The Condition of Muslim Women: What Can We do?
By: Dr. Muqtedar Khan
The changes and challenges of the twentieth century have indeed been rough for
Muslim women. They have been caught in the crossfire at many levels. Whether it
is the culture wars between Islam and the West, or the civil wars between
secularists and Islamists, Muslim women have to bear the brunt of travails
associated with these conflicts. Either they loose their husbands and sons to
the battlefield, or they loose their freedoms and dignity in the social arena.
Tragedy and irony are the two dominant themes of their existence. At times, they
are victims of those who seek to protect them and at other times, those who seek
to emancipate them oppress them.
Even when it comes to historical processes, Muslim women are caught in the
struggle between the imperialism of modernity and the intransigence of
In Afghanistan, the Talibanization of Islam has had many consequences. Some good
like restoring a modicum of stability to a region devastated by war. Some
terribly, particularly the assault on the civil liberties of women. In the name
of Islam, a religion which began when God asked Man to "Read" -- the first word
of the Quran revealed to Muhammad was "Iqra" (read) -- the Taliban have
systematically sought to deprive women of education, the essence of
emancipation. In Turkey, to protect civil society from the so-called evils of
religion, secular-democrats are using batons to keep Muslim women out of
schools, and universities. In France, the land where the modern project of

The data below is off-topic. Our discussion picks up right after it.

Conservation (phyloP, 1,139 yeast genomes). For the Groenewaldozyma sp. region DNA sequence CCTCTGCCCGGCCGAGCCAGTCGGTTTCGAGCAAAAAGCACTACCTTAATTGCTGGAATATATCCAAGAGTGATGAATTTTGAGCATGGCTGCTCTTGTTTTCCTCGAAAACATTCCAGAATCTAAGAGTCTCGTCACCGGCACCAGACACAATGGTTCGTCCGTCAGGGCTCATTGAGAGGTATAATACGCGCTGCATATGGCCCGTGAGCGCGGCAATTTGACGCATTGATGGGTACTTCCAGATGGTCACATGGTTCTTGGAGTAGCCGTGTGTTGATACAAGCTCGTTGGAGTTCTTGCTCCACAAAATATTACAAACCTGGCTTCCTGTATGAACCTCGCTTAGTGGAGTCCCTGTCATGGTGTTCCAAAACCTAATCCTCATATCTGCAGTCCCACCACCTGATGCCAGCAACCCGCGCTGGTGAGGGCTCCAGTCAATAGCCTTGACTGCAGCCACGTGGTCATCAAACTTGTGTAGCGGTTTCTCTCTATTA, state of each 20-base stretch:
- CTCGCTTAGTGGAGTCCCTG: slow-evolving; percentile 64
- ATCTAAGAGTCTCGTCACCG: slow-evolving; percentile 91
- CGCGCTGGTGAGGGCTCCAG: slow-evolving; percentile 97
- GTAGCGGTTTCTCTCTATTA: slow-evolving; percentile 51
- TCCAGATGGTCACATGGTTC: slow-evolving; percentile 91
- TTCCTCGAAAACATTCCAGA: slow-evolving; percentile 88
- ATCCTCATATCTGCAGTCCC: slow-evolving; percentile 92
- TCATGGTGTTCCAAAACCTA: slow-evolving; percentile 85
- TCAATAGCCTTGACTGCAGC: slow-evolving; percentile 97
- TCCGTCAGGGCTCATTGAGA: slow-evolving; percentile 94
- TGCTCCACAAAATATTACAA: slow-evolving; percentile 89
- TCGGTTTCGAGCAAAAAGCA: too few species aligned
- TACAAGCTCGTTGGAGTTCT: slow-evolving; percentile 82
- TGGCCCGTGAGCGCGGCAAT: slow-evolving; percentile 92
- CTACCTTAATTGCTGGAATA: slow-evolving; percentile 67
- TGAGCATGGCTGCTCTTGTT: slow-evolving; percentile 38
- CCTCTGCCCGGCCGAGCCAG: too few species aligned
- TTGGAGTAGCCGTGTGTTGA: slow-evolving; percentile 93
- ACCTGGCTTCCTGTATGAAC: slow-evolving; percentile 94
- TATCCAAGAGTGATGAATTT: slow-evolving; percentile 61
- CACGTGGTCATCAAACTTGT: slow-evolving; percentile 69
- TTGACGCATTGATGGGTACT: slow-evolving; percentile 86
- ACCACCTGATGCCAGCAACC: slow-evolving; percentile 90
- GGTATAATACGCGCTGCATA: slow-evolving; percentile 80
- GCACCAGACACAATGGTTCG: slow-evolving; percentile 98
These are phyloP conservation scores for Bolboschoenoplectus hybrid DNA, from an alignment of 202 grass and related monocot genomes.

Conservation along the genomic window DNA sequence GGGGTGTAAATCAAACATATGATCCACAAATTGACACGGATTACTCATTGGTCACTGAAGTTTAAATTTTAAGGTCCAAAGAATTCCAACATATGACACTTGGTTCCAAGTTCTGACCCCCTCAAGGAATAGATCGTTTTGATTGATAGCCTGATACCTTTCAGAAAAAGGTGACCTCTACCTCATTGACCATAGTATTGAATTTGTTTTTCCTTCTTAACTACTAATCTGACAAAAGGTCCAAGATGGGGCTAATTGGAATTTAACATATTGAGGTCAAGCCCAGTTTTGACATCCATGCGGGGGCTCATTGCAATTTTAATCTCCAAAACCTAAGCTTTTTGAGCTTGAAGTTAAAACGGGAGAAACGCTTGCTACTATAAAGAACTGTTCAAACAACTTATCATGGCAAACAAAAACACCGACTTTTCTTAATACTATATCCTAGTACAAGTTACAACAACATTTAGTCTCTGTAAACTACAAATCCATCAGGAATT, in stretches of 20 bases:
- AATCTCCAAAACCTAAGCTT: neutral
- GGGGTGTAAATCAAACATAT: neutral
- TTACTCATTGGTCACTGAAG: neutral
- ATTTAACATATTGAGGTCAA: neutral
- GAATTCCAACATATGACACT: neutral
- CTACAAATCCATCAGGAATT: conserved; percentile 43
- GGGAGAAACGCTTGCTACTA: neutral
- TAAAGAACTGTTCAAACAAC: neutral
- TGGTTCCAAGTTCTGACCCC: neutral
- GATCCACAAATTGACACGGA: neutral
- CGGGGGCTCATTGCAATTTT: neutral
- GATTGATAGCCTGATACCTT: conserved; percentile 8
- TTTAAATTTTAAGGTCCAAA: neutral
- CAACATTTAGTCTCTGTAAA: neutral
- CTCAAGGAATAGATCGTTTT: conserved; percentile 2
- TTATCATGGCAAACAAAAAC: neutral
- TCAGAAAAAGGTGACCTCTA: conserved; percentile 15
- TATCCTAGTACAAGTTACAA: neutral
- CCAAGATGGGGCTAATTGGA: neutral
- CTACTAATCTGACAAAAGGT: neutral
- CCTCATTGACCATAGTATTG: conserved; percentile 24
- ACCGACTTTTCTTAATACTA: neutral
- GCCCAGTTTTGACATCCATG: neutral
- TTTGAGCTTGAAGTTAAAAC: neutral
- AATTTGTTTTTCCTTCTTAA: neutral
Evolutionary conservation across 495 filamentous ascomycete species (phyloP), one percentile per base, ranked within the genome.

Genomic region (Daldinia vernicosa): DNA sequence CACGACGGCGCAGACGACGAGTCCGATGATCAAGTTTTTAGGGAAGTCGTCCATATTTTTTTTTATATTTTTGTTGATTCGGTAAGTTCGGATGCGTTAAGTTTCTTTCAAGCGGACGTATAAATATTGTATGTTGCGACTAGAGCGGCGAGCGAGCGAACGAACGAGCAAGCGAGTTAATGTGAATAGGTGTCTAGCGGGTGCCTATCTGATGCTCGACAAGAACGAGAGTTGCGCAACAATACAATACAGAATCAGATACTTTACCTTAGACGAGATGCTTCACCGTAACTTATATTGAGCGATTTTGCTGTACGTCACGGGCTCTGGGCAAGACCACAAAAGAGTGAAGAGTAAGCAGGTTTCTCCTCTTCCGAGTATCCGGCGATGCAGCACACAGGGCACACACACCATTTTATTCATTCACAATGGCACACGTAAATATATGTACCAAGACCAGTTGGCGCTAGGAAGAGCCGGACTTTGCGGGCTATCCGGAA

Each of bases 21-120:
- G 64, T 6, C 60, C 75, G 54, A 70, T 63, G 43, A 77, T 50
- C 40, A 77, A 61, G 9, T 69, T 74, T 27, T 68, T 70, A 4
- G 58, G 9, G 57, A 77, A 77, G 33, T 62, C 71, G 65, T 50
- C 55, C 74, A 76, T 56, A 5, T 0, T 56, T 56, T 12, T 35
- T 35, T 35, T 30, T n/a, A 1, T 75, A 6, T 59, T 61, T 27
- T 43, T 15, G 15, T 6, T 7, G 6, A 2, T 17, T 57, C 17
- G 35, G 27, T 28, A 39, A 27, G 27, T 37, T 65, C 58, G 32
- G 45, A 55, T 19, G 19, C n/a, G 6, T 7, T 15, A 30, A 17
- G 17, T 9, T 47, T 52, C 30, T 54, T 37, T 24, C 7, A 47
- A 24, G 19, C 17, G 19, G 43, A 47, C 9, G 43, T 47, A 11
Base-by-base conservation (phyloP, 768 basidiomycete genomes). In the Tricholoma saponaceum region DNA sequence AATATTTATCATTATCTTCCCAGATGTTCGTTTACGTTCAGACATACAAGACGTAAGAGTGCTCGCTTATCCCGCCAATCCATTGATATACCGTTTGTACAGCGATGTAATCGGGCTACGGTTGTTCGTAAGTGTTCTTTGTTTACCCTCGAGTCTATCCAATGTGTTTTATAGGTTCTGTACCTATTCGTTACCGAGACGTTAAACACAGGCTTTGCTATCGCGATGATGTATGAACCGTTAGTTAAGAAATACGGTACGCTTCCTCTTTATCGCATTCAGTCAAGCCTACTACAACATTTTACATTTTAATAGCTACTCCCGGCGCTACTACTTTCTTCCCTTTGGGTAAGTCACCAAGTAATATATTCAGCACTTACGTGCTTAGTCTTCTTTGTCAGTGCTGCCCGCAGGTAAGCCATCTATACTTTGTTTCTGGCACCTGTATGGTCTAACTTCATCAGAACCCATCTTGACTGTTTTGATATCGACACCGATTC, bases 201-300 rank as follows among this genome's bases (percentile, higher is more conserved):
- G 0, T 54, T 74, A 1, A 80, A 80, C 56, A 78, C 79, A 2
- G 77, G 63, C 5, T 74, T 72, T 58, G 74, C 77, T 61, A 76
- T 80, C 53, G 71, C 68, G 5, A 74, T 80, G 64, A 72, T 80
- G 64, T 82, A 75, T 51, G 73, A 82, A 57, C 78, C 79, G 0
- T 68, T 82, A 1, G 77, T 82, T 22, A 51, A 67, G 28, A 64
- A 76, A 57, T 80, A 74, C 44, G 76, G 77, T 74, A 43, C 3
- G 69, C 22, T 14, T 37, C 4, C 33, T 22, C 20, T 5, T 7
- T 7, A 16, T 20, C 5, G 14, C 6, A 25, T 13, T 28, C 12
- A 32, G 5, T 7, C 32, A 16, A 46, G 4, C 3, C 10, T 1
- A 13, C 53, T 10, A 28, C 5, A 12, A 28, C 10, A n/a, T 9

freedom began with a glorious revolution, where also the new standards of
fashion are set, politicians are keeping Muslim women out of schools for
sartorial reasons. East or West, secular or religious, all forces seem
determined to preclude the emancipation of Muslim women. WWe live in a highly
interdependent world. What happens in the economic or the political arena has
critical impact on the social stage. Changes in the East and moods in the West
influence each other profoundly. As Muslims struggle to recover from the effects
of colonialism, their societies cry out for political and social change. Because
change in the East endangers Western hegemony, any attempts at change become a
political threat. The West opposes political initiatives in the East, whether
Islamism or Socialism. Social initiatives from the West, feminism or liberalism,
threaten the politics of the East and are in turn rejected. The site for these
battles, cultural and political, invariably ends up on the Muslim woman's head,
So far, most of the rescue attempts have come from the West. But the
humanitarian concern for the plight of Muslim Women is often accompanied by an
attendant discourse that demonizes Islam. It confuses issues and makes most
Muslims suspicious. They imagine these projects as another attempt to demonize
Islam and ridicule Muslim beliefs. Western double standards also hurt the
prospects for change.
Muslims who are willing to work with Western agencies to improve the conditions
of Muslim women are forced to retreat in the face of these double standards. For
example, when the Taliban use ideological rhetoric to deprive Muslim women
access to basic education, Western media and agencies condemn them (justifiably)
and also attack Islam (unnecessarily). But when the French and Turks do the
same, use ideology to deprive Muslim women access to education, the media does
little to remedy the situation.
Recently, the "secular state" of Turkey actually took away the citizenship of
one of its nationally elected representatives because she dared to cover her
head! And most of the Western world, otherwise quick to rush to the aid of the
Muslim Woman, did not do much to prevent it.
Unfortunately, Muslim feminists do not help their cause either. Muslim feminists